Two more upstream components in the UPR, PKR-like ER kinase (PERK) and activating transcription factor 6 (ATF6) (27-29), are also sensors of unfolded or misfolded proteins and are activated by the accumulation of such proteins in the ER. PERK is highly expressed in pancreatic islets (29, 30). Activated PERK phosphorylates the α subunit of eukaryotic translation initiation factor 2 (eIF2α), which leads to the attenuation of general protein translation. This reduces the ER workload and protects cells from apoptosis resulting from ER stress (31). In Wolcott-Rallison syndrome, a rare form of juvenile diabetes, mutations in the EIF2AK3 gene encoding PERK have been reported (32). PERK knock-out mice also develop diabetes because of the high level of ER stress in the pancreas (33, 34), strongly suggesting that β-cell death in patients with Wolcott-Rallison syndrome is caused by ER stress. ATF6 is a bZIP-containing transcription factor in the ER. Under ER stress, ATF6 is cleaved and released from the ER. The bZIP domain of ATF6 then translocates into the nucleus and up-regulates the UPR-specific downstream genes. The physiological role of ATF6 in pancreatic β-cells is not yet known.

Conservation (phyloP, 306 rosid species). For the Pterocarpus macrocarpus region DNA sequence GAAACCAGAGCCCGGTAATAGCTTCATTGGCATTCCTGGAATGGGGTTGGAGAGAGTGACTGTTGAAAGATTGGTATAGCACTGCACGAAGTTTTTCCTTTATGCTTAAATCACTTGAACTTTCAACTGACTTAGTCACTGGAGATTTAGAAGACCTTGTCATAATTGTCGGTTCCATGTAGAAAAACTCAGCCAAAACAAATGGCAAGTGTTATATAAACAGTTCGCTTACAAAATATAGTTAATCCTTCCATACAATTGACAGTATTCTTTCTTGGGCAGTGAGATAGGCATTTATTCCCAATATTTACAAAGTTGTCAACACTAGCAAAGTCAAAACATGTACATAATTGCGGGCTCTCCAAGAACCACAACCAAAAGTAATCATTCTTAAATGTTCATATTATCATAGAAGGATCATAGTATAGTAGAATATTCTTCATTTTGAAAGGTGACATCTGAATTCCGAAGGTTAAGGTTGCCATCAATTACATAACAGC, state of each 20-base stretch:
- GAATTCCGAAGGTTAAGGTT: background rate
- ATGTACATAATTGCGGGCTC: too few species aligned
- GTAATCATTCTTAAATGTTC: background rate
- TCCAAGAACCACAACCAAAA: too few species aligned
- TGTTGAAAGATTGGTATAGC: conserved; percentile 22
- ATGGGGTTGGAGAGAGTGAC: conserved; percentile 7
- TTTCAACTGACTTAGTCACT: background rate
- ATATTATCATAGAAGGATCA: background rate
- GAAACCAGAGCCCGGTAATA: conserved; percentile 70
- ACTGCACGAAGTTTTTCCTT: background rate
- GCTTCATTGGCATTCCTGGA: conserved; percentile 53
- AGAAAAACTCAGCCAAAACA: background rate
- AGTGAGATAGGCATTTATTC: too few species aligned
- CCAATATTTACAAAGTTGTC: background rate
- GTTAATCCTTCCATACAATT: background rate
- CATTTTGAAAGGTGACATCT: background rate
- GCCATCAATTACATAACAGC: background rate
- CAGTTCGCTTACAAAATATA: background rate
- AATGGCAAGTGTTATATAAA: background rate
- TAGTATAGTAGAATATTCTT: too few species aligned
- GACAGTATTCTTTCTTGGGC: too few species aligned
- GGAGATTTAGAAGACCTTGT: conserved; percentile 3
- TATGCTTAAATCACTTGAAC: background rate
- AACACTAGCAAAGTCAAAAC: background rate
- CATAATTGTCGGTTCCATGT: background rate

Increasing evidence suggests that a high level of ER stress and defective ER stress signaling are important in the pathogenesis of diabetes. It is highly likely that downstream components of ER stress signaling maintain ER homeostasis in pancreatic β-cells. Therefore, defective ER stress signaling could cause a high level of ER stress in pancreatic β-cells and lead to β-cell dysfunction and diabetes. Pancreatic β-cells are specialized in proinsulin folding and insulin secretion. It is possible that β-cells have a unique downstream component of ER stress signaling. In this study we investigated whether Wolfram syndrome gene 1 (WFS1) is a component of ER stress signaling and has a function in maintaining ER homeostasis in β-cells.

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Posted on February 11, 2014